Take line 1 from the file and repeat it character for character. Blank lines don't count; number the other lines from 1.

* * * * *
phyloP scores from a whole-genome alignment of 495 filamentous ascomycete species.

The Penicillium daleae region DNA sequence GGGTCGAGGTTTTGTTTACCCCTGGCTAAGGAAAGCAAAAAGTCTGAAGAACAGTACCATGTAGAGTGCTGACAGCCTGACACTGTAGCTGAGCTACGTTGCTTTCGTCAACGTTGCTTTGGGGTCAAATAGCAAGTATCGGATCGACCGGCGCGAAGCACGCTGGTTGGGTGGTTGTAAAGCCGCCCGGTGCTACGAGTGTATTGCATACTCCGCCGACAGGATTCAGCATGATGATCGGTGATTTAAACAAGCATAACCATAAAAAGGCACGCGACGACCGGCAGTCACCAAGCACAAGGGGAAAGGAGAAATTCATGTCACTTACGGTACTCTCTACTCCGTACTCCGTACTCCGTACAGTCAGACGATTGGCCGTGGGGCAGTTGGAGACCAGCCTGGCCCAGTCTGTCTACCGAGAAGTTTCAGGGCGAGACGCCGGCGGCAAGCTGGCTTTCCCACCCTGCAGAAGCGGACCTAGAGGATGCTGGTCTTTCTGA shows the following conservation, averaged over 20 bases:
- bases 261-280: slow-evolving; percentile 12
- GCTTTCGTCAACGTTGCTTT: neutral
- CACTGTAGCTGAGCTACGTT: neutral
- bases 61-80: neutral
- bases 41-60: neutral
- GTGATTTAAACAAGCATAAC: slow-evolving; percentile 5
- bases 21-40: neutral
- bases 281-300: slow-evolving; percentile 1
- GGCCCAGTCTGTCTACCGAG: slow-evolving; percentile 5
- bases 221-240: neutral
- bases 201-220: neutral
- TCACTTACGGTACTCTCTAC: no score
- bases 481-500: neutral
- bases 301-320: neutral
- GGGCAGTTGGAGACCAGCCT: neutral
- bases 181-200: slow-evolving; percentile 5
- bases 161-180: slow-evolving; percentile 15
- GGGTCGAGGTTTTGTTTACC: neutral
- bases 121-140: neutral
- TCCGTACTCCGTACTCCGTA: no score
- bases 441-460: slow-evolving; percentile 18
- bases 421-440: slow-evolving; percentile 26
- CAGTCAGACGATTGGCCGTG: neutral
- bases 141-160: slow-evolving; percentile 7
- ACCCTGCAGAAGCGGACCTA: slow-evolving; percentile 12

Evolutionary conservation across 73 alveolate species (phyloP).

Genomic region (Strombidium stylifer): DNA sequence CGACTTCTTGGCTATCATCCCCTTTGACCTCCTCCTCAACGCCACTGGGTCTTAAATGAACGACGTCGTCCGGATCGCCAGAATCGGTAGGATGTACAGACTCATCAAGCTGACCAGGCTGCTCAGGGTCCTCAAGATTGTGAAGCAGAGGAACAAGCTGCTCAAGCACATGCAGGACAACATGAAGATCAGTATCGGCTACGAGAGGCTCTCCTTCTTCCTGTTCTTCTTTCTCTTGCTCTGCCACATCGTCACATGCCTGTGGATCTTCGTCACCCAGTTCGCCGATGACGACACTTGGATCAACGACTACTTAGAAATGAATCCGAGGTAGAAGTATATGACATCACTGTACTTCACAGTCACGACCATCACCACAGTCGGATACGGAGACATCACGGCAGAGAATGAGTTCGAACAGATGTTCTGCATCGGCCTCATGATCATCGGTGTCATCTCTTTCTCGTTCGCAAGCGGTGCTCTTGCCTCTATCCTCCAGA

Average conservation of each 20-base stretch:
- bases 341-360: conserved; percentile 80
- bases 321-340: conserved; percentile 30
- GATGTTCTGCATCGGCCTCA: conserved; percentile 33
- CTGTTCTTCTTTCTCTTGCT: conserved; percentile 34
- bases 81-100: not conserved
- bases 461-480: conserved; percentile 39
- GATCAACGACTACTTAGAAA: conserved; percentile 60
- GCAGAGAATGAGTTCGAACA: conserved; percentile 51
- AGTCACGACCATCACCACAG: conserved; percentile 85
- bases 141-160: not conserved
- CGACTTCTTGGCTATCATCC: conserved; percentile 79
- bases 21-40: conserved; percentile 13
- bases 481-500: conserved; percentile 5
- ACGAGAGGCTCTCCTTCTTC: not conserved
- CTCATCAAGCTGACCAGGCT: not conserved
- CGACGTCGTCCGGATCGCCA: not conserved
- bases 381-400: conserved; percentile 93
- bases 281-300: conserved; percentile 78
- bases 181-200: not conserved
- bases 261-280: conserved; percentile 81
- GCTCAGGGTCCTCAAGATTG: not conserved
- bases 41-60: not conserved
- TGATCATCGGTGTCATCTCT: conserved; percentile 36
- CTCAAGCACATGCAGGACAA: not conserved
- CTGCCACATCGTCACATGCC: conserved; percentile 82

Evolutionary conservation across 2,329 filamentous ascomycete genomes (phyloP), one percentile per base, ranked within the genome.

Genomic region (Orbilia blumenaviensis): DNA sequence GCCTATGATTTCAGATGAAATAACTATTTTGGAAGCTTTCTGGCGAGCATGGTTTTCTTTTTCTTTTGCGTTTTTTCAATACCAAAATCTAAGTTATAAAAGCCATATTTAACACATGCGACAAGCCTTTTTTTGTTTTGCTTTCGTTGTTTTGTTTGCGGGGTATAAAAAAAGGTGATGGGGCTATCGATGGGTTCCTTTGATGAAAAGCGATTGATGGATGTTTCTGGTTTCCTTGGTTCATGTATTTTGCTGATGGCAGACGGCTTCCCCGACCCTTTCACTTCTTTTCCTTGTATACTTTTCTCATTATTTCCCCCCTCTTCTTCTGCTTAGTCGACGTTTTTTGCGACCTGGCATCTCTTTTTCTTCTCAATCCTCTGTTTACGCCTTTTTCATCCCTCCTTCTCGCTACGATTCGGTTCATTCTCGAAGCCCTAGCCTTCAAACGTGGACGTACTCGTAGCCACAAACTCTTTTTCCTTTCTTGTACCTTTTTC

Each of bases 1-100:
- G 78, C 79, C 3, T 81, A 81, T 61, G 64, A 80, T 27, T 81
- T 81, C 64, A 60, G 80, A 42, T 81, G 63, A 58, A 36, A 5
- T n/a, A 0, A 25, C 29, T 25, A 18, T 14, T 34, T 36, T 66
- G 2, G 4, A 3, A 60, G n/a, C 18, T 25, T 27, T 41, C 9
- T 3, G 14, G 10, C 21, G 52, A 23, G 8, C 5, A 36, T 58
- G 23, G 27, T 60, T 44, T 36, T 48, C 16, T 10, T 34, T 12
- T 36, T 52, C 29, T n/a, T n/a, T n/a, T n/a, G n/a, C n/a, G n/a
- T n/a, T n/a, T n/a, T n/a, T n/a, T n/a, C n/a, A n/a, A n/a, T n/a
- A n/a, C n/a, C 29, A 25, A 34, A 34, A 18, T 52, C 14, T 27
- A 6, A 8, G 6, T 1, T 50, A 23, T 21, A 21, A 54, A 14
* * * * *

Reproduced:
phyloP scores from a whole-genome alignment of 495 filamentous ascomycete species.